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Early Earth and the Origin of Life

Early Earth and the Origin of Life

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Early Earth and the Origin of Life

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  1. Early Earth and the Origin of Life

  2. Phylogeny • Traces life backward to common ancestors. • How did life get started?

  3. Fossil Record • Earliest - 3.5 billion years old. • Earth - 4.5 billion years old.

  4. Prokaryotes Fossil Modern

  5. Bacterial Mats

  6. Point • Life on earth started relatively soon after the earth was formed.

  7. Chemical Evolution • The evolution of life by abiogenesis.

  8. Steps 1. Monomer Formation 2. Polymer Formation 3. Protobiont Formation 4. Origin of Heredity

  9. Primitive Earth Conditions • Reducing atmosphere present. • Simple molecules • Ex: H2O vapor • CH4 methane • Hydrogen H2, • Ammonia NH3

  10. Complex Molecule Formation • Requires energy sources: • UV radiation • Radioactivity • Heat • Lightning

  11. Oparin and Haldane 1920s • Hypothesized steps of chemical evolution from primitive earth conditions.

  12. Miller and Urey, 1953 • Tested Oparin and Haldane’s hypothesis. • Experiment - to duplicate primitive earth conditions in the lab.

  13. Results • Organic monomers formed including Amino Acids.

  14. Other Investigator's Results • All 20 Amino Acids • Sugars • Lipids • Nucleotides • ATP

  15. Hypothesis • Early earth conditions could have formed monomers for life's origins.

  16. Polymer Synthesis • Problem: • Monomers dilute in concentration. • No enzymes for bond formation.

  17. Possible Answer 1. Clay 2. Iron Pyrite

  18. Explanation • Lattice to hold molecules, increasing concentrations. • Metal ions present which can act as catalysts.

  19. Protobionts • Aggregates of abiotically produced molecules. • Exhibit some properties of life. • Ex: Osmosis • Electrical Charge • Fission

  20. Protobionts

  21. Protobiont Formation • Proteinoids + H2O  microspheres • Liposomes + H2O  lipid membranes

  22. Coacervates • Colloidal droplets of proteins, nucleic acids and sugars surround by a water shell. • Will form spontaneously from abiotically produced organic compounds.

  23. Summary • Protobionts have membrane-like properties and are very similar to primitive cells. • Start for selection process that lead to cells?

  24. Question ? • Where did the energy come from to run these early cells?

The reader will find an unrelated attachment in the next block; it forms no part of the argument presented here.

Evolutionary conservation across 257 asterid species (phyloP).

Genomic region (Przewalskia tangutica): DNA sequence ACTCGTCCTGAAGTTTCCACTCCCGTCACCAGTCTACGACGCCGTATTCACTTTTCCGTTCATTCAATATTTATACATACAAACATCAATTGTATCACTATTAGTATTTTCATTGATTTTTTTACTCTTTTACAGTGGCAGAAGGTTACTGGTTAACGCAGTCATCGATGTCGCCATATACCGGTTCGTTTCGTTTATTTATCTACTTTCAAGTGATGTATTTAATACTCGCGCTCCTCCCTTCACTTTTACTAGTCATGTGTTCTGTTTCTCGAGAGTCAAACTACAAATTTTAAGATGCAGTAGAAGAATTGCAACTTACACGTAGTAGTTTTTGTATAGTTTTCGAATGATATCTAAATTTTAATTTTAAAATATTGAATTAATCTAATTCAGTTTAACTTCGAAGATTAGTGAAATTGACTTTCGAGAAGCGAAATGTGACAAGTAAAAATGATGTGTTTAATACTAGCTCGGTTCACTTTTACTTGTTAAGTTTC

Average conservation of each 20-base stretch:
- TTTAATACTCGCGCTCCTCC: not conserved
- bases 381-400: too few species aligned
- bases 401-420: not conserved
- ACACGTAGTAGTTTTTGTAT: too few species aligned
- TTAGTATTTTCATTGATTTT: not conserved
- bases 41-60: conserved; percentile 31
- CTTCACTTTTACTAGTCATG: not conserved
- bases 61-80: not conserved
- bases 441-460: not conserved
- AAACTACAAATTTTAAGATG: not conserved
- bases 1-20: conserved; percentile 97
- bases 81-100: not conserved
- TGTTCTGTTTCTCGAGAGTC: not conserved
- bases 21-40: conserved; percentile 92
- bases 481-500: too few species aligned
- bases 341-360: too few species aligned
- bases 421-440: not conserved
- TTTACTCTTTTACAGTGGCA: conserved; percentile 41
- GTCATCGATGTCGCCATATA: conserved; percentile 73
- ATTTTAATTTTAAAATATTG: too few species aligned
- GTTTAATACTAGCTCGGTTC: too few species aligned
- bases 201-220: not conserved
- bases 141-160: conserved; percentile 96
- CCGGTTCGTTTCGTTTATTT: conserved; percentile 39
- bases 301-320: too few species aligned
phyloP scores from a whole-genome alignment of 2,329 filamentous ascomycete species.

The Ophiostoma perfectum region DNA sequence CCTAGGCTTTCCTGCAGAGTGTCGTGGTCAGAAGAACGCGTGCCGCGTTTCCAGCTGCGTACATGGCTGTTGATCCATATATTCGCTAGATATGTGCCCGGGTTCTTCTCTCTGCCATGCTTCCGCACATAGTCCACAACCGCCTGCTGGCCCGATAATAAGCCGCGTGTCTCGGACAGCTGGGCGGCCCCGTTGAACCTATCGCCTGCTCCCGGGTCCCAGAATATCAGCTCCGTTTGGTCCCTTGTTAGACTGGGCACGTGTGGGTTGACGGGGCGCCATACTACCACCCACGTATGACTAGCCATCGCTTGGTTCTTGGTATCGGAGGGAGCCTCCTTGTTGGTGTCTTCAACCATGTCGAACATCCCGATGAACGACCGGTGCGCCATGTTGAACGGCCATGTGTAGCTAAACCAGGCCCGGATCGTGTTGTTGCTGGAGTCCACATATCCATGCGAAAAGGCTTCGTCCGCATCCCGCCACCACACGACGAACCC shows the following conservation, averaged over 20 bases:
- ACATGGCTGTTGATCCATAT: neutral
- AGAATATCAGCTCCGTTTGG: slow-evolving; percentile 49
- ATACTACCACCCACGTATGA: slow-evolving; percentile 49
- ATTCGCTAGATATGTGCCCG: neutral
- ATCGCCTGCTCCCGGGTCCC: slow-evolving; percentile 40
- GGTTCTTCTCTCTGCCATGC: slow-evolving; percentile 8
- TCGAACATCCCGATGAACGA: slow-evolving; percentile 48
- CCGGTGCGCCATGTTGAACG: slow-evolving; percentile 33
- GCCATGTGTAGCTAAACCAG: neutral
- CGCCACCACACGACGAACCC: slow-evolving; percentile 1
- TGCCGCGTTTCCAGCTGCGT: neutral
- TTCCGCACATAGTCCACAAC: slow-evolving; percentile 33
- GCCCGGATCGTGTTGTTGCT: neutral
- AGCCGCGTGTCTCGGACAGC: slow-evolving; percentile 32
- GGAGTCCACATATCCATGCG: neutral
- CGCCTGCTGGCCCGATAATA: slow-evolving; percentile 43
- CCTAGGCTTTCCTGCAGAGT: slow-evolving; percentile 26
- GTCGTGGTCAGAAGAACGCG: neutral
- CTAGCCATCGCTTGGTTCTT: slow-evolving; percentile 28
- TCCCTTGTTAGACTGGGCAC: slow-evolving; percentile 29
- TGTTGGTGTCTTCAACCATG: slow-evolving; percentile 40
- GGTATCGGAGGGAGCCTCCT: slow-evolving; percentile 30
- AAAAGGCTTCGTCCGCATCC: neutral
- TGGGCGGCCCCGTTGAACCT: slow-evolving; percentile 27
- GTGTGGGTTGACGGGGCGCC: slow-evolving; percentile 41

25. Answer • ATP. • Reduction of sulfur compounds. • Fermentation.

  26. Genetic Information • DNA  RNA  Protein • Too complex for early life. • Other forms of genetic information?

  27. RNA Hypothesis • RNA as early genetic information.

  28. Rationale • RNA polymerizes easily. • RNA can replicate itself. • RNA can catalyze reactions including protein synthesis. • Ribozymes

  29. Ribozymes • RNA catalysts found in modern cells. • e.g. ribosomes • Possible relic from early evolution?

  30. Molecular Cooperation • Interaction between RNA and the proteins it made. • Proteins formed may serve as RNA replication enzymes.

  31. Molecular Cooperation • Works best inside a membrane. • RNA benefits from the proteins it made.

  32. Selection favored: • RNA/protein complexes inside membranes as they were the most likely to survive and reproduce.

  33. DNA Developed later as the genetic information • Why? More stable than RNA

  34. Alternate View Life developed in Volcanic Vents.

  35. Volcanic Vents • Could easily supply the energy and chemical precursors for chemical evolution. • Most primitive life forms are the prokaryotes found in or near these vents.

  36. New Idea • Life started in cold environments. • Interface between liquid and solid allows concentration of materials and formation of polyomeres. • Molecules last longer too.

  37. Modern Earth • Oxidizing atmosphere. • Life present. • Prevents new abiotic formation of life.

  38. Hypothesis • Life as a natural outcome of chemical evolution. • Life possible on many planets in the universe.

  39. Kingdom • Highest Taxonomic category • Old system - 2 Kingdoms 1. Plant 2. Animal

  40. 5 Kingdom System • R.H. Whittaker - 1969 • System most widely used today.

  41. Main Characteristics • Cell Type • Structure • Nutrition Mode

  42. Monera • Ex: Bacteria, Cyanobacteria • Prokaryotic

  43. Protista • Ex: Amoeba, Paramecium • Eukaryotic • Unicellular or Colonial • Heterotrophic

  44. Fungi • Ex: Mushrooms, Molds • Eukaryotic • Unicellular or Multicellular • Heterotrophic - external digestion • Cell wall of chitin

  45. Plantae • Ex: Flowers, Trees • Eukaryotic • Multicellular • Autotrophic • Cell wall of Cellulose/Silicon